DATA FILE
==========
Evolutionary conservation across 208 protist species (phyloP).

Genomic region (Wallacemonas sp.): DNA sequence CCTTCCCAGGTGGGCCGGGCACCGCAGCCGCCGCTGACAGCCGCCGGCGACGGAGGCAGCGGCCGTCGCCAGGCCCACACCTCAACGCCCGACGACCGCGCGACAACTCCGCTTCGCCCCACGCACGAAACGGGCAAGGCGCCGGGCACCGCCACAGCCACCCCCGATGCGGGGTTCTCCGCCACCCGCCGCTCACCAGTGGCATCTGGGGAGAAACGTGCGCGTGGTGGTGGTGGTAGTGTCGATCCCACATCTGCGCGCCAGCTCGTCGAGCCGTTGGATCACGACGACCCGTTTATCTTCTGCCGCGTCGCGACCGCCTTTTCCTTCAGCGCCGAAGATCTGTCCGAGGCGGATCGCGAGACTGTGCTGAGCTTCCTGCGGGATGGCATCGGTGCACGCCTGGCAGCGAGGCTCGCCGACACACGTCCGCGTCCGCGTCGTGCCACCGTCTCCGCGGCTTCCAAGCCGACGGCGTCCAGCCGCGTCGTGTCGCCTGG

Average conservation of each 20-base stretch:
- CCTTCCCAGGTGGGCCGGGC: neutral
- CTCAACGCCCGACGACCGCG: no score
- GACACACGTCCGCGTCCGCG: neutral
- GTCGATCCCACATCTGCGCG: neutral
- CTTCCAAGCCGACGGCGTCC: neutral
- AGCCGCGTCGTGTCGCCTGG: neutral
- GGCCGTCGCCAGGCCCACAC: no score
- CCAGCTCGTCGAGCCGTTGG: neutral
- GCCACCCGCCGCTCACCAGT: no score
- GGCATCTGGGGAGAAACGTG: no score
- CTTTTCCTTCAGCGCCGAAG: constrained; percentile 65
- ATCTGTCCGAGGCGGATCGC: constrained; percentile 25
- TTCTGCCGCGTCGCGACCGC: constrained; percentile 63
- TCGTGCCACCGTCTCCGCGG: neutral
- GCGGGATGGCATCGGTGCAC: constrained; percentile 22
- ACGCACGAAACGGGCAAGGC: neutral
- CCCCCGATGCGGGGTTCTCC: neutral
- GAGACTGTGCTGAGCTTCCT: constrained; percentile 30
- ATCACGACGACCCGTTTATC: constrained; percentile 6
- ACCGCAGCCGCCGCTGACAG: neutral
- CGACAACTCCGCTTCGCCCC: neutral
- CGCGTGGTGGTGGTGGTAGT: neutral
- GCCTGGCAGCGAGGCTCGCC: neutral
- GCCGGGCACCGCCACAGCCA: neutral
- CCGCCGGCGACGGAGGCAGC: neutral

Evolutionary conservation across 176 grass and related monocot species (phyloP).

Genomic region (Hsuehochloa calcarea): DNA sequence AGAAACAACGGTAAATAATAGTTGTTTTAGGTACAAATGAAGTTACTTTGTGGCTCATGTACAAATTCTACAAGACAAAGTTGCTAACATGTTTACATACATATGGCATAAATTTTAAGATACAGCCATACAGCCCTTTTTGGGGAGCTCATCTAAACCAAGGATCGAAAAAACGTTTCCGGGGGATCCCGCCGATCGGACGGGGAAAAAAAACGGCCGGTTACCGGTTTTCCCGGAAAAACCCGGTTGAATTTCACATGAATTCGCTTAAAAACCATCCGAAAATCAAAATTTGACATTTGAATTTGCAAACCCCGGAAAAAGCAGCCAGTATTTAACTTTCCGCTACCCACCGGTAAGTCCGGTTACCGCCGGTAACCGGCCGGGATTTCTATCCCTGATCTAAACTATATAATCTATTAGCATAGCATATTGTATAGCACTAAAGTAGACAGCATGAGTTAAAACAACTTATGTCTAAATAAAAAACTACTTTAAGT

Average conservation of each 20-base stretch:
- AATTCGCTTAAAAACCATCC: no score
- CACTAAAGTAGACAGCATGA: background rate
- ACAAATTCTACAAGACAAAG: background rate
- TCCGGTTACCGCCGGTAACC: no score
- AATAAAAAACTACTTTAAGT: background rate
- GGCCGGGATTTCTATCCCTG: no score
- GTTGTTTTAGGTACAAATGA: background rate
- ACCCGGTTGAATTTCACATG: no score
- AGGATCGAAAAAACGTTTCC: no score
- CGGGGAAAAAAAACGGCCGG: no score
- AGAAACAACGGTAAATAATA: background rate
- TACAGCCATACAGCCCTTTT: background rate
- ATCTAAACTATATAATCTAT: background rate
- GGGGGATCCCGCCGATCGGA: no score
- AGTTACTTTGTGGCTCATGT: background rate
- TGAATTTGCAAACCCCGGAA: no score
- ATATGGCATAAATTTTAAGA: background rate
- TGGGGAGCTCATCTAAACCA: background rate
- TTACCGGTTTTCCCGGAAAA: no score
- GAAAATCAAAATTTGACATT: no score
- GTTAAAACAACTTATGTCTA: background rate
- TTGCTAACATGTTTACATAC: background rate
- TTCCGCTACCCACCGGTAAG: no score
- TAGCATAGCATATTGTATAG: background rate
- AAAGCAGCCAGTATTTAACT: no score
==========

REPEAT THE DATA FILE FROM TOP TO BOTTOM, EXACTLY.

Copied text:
Evolutionary conservation across 208 protist species (phyloP).

Genomic region (Wallacemonas sp.): DNA sequence CCTTCCCAGGTGGGCCGGGCACCGCAGCCGCCGCTGACAGCCGCCGGCGACGGAGGCAGCGGCCGTCGCCAGGCCCACACCTCAACGCCCGACGACCGCGCGACAACTCCGCTTCGCCCCACGCACGAAACGGGCAAGGCGCCGGGCACCGCCACAGCCACCCCCGATGCGGGGTTCTCCGCCACCCGCCGCTCACCAGTGGCATCTGGGGAGAAACGTGCGCGTGGTGGTGGTGGTAGTGTCGATCCCACATCTGCGCGCCAGCTCGTCGAGCCGTTGGATCACGACGACCCGTTTATCTTCTGCCGCGTCGCGACCGCCTTTTCCTTCAGCGCCGAAGATCTGTCCGAGGCGGATCGCGAGACTGTGCTGAGCTTCCTGCGGGATGGCATCGGTGCACGCCTGGCAGCGAGGCTCGCCGACACACGTCCGCGTCCGCGTCGTGCCACCGTCTCCGCGGCTTCCAAGCCGACGGCGTCCAGCCGCGTCGTGTCGCCTGG

Average conservation of each 20-base stretch:
- CCTTCCCAGGTGGGCCGGGC: neutral
- CTCAACGCCCGACGACCGCG: no score
- GACACACGTCCGCGTCCGCG: neutral
- GTCGATCCCACATCTGCGCG: neutral
- CTTCCAAGCCGACGGCGTCC: neutral
- AGCCGCGTCGTGTCGCCTGG: neutral
- GGCCGTCGCCAGGCCCACAC: no score
- CCAGCTCGTCGAGCCGTTGG: neutral
- GCCACCCGCCGCTCACCAGT: no score
- GGCATCTGGGGAGAAACGTG: no score
- CTTTTCCTTCAGCGCCGAAG: constrained; percentile 65
- ATCTGTCCGAGGCGGATCGC: constrained; percentile 25
- TTCTGCCGCGTCGCGACCGC: constrained; percentile 63
- TCGTGCCACCGTCTCCGCGG: neutral
- GCGGGATGGCATCGGTGCAC: constrained; percentile 22
- ACGCACGAAACGGGCAAGGC: neutral
- CCCCCGATGCGGGGTTCTCC: neutral
- GAGACTGTGCTGAGCTTCCT: constrained; percentile 30
- ATCACGACGACCCGTTTATC: constrained; percentile 6
- ACCGCAGCCGCCGCTGACAG: neutral
- CGACAACTCCGCTTCGCCCC: neutral
- CGCGTGGTGGTGGTGGTAGT: neutral
- GCCTGGCAGCGAGGCTCGCC: neutral
- GCCGGGCACCGCCACAGCCA: neutral
- CCGCCGGCGACGGAGGCAGC: neutral

Evolutionary conservation across 176 grass and related monocot species (phyloP).

Genomic region (Hsuehochloa calcarea): DNA sequence AGAAACAACGGTAAATAATAGTTGTTTTAGGTACAAATGAAGTTACTTTGTGGCTCATGTACAAATTCTACAAGACAAAGTTGCTAACATGTTTACATACATATGGCATAAATTTTAAGATACAGCCATACAGCCCTTTTTGGGGAGCTCATCTAAACCAAGGATCGAAAAAACGTTTCCGGGGGATCCCGCCGATCGGACGGGGAAAAAAAACGGCCGGTTACCGGTTTTCCCGGAAAAACCCGGTTGAATTTCACATGAATTCGCTTAAAAACCATCCGAAAATCAAAATTTGACATTTGAATTTGCAAACCCCGGAAAAAGCAGCCAGTATTTAACTTTCCGCTACCCACCGGTAAGTCCGGTTACCGCCGGTAACCGGCCGGGATTTCTATCCCTGATCTAAACTATATAATCTATTAGCATAGCATATTGTATAGCACTAAAGTAGACAGCATGAGTTAAAACAACTTATGTCTAAATAAAAAACTACTTTAAGT

Average conservation of each 20-base stretch:
- AATTCGCTTAAAAACCATCC: no score
- CACTAAAGTAGACAGCATGA: background rate
- ACAAATTCTACAAGACAAAG: background rate
- TCCGGTTACCGCCGGTAACC: no score
- AATAAAAAACTACTTTAAGT: background rate
- GGCCGGGATTTCTATCCCTG: no score
- GTTGTTTTAGGTACAAATGA: background rate
- ACCCGGTTGAATTTCACATG: no score
- AGGATCGAAAAAACGTTTCC: no score
- CGGGGAAAAAAAACGGCCGG: no score
- AGAAACAACGGTAAATAATA: background rate
- TACAGCCATACAGCCCTTTT: background rate
- ATCTAAACTATATAATCTAT: background rate
- GGGGGATCCCGCCGATCGGA: no score
- AGTTACTTTGTGGCTCATGT: background rate
- TGAATTTGCAAACCCCGGAA: no score
- ATATGGCATAAATTTTAAGA: background rate
- TGGGGAGCTCATCTAAACCA: background rate
- TTACCGGTTTTCCCGGAAAA: no score
- GAAAATCAAAATTTGACATT: no score
- GTTAAAACAACTTATGTCTA: background rate
- TTGCTAACATGTTTACATAC: background rate
- TTCCGCTACCCACCGGTAAG: no score
- TAGCATAGCATATTGTATAG: background rate
- AAAGCAGCCAGTATTTAACT: no score